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Press Release

Press release

New report highlights levels of psychological distress in the Irish population

8 November 2007

The Health Research Board will publish a new report on the state of Irish people?s psychological health today. The report is based on a survey which shows that one in every seven people reported that they had experienced a mental, nervous or emotional problem in the past year. Women are more likely than men to report having such problems, and almost one in ten people have spoken to their GP specifically about their mental health in the last year.

The Health Research Board will publish a new report on the state of Irish people?s psychological health today. The report is based on a survey which shows that one in every seven people reported that they had experienced a mental, nervous or emotional problem in the past year. Women are more likely than men to report having such problems, and almost one in ten people have spoken to their GP specifically about their mental health in the last year.

The survey was conducted1 over the phone and with a nationally representative random sample of 2,711 adults, aged 18 years and over and living in private households. Half of the participants were female, two out of three were under fifty years of age and 14% were over 65 years of age.

?This study is starting to give us a better picture of the extent of psychological distress among Irish people', says Dr Donna Tedstone Doherty, Senior Researcher at the HRB. ?In general, the survey found that more than eight out of 10 people report ?good? or ?very good? mental health, physical health and quality of life, but there are still a significant number of people who experience mental or emotional problems. It is important that this fact is recognised and acknowledged by society so that informal and formal supports required by people experiencing distress are developed?.

The findings showed that females reported a greater willingness to disclose distressing information than men, but, as people get older, they reported less willingness to ?open up? about such issues.

?In the majority of cases, GPs are currently the first formal point of call for many people with mental health problems. This important role of the GP and primary care network in the assessment and treatment of mental health problems needs recognition', says Dr Doherty. ?We need to increase the range of mental health professionals, such as counsellors and psychologists, within the primary care network who can be accessed by GPs. There is also a real need to develop better links between primary and secondary care for mental health so that there is continuity of care for people who need specialised mental health services. All of these issues have been highlighted in the national strategy for Mental Health - A Vision for Change, 2006', explains Dr Doherty.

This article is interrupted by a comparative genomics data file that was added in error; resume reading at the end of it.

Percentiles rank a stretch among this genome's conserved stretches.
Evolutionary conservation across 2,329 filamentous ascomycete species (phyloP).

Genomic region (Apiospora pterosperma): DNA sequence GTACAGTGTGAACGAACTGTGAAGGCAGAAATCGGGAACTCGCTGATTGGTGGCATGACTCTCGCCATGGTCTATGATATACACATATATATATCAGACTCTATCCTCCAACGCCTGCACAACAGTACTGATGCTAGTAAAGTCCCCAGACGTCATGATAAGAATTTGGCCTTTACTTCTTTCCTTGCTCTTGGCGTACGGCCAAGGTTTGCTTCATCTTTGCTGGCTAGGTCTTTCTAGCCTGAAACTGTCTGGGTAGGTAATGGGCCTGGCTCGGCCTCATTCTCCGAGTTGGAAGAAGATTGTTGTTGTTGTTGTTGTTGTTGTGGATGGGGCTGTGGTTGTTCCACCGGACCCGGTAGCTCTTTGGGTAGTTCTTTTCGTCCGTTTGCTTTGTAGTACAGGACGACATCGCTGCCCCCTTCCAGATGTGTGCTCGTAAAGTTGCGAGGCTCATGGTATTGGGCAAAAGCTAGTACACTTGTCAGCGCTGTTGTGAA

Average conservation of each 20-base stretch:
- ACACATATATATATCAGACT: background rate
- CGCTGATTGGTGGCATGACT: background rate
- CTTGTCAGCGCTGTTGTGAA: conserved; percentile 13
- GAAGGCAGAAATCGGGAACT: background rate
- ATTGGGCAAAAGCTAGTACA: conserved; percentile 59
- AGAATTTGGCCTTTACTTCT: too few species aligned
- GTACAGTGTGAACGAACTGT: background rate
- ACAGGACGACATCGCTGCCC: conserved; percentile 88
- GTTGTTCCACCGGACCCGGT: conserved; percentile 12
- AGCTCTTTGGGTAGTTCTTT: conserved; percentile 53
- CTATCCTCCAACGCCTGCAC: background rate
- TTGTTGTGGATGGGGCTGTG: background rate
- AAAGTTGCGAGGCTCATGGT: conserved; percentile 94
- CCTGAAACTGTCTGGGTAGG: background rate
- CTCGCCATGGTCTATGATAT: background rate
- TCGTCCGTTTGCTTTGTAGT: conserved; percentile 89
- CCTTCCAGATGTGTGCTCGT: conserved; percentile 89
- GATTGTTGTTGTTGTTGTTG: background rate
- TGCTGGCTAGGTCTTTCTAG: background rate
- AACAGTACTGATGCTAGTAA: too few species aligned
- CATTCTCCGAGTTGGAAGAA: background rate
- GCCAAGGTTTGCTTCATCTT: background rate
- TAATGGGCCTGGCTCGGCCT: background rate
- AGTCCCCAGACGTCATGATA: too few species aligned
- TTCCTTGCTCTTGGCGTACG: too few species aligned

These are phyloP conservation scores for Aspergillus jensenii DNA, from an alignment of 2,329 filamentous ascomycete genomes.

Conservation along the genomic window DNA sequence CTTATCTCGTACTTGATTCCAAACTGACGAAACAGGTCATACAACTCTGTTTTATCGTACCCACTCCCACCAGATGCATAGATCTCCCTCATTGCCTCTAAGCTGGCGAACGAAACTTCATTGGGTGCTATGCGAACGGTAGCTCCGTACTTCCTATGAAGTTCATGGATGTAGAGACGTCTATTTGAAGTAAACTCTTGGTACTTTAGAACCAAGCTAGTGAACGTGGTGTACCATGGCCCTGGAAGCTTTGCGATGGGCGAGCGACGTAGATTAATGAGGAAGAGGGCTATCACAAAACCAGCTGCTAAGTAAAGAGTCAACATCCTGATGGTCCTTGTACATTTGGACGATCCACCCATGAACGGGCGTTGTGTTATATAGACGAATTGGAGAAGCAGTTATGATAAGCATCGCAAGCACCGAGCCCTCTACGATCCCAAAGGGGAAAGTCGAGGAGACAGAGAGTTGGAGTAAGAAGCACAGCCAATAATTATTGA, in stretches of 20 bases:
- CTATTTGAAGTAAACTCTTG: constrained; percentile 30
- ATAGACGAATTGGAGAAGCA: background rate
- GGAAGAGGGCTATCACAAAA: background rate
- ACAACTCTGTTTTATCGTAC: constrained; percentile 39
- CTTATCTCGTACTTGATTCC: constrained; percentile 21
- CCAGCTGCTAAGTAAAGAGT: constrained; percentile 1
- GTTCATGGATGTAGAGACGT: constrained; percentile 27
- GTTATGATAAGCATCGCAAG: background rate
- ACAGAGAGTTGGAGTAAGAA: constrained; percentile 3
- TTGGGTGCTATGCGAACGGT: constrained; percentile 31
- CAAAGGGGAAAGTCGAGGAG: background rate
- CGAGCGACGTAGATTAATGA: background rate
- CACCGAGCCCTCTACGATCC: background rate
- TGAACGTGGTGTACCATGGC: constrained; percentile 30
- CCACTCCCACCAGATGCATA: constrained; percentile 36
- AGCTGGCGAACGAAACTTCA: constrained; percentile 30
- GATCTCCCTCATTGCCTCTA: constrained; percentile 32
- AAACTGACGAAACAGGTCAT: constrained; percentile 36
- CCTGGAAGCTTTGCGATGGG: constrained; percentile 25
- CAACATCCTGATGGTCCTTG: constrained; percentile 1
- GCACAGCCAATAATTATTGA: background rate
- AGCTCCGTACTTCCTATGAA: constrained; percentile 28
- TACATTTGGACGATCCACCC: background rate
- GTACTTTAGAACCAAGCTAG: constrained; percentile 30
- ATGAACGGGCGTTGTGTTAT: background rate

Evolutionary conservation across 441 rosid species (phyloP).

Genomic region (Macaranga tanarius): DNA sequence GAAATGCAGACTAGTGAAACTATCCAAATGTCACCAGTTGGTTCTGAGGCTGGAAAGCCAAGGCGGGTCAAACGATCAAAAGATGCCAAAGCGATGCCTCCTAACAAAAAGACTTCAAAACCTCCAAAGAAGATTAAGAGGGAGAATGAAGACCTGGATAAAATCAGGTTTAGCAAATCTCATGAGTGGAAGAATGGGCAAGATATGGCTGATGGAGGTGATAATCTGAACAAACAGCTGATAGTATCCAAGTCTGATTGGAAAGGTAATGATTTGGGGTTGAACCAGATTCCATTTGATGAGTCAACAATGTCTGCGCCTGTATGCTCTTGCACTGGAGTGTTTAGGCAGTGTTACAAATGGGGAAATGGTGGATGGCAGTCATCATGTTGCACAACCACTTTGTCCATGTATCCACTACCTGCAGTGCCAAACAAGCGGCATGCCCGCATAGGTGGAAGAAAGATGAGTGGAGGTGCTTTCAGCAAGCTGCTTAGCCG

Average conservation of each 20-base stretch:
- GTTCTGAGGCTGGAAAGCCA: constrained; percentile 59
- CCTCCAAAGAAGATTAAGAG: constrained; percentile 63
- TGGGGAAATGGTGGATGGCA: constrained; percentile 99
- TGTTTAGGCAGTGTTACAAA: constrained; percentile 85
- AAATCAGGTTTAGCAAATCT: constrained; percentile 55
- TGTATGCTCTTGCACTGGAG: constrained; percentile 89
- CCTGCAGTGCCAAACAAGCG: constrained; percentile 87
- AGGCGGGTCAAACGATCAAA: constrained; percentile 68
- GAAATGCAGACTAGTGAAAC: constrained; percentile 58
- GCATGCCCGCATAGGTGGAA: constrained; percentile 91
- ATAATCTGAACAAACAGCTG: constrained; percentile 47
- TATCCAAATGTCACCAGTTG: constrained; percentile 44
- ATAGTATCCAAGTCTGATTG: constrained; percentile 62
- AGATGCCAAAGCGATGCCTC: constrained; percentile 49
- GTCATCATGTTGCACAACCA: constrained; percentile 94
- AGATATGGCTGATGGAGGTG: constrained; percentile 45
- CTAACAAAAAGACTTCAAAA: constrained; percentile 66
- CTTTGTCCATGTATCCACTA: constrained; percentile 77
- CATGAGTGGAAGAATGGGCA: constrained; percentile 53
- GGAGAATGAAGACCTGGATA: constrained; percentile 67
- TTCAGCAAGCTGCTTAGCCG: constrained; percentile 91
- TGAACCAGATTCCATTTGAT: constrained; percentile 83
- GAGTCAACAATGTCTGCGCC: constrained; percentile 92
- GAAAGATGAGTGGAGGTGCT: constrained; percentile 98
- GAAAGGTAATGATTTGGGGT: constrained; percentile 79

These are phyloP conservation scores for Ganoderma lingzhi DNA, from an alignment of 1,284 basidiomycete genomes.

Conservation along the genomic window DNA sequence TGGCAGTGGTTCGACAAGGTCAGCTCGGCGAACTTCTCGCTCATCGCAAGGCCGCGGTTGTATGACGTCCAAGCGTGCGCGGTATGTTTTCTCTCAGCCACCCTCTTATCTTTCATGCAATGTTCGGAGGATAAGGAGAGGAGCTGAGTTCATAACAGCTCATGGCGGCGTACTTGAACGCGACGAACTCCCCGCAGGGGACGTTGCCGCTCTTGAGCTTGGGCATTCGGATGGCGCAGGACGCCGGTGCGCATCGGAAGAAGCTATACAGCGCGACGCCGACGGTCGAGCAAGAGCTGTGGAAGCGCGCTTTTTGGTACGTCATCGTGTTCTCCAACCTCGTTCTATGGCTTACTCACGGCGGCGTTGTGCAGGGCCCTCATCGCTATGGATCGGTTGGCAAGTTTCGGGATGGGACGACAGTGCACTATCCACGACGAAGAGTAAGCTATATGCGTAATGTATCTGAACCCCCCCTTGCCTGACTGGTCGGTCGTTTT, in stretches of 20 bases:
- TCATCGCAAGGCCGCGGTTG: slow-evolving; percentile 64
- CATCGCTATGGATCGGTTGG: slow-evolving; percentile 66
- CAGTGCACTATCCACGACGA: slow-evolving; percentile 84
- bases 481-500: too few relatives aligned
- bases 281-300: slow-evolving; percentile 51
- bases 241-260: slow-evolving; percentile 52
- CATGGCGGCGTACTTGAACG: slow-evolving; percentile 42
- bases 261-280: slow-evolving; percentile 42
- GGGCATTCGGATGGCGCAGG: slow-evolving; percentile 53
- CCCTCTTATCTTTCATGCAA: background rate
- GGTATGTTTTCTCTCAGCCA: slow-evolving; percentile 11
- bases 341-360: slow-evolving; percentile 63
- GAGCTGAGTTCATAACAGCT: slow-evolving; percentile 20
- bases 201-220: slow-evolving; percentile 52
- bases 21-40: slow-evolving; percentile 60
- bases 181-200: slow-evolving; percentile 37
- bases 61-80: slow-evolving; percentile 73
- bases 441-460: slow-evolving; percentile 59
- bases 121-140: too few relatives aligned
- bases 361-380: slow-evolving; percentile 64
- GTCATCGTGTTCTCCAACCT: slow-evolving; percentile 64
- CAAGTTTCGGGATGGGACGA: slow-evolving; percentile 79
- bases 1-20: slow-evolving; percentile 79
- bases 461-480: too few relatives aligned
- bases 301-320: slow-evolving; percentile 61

?This report provides a strong baseline against which we can identify and monitor changes every two years. Based on our findings, we would also suggest that a three level approach is taken to support people experiencing psychological distress', says Dr Doherty. ?The first is at an individual level; people need to recognise and acknowledge that the problem of psychological distress is a reality in Irish society. The second is at an interpersonal level; people experiencing psychological distress need to use and develop informal supports such as family or friends. The third is at a societal level; efforts must be made to develop community supports, create health promotion and awareness programmes to help address the stigma associated with mental health problems and promote ways to foster better mental health', she concludes.

A full copy of the HRB Research Series 2 report, HRB National Psychological Well-being and Distress Survey: Baseline Results, is available in the publications section of the HRB website at www.hrb.ie/publications. Alternatively, for a hard copy of the report, please contact Fiona Bannon by emailing fbannon@hrb.ie or by phoning +353 1 2345148.

1 The data were collected as part of an add-on module to the ESRI Consumer Survey.

For more information contact:
Gillian Markey, Communications Manager
Health Research Board
m 00353 87 2288514
t 00353 1 2345103
e gmarkey(at)hrb.ie

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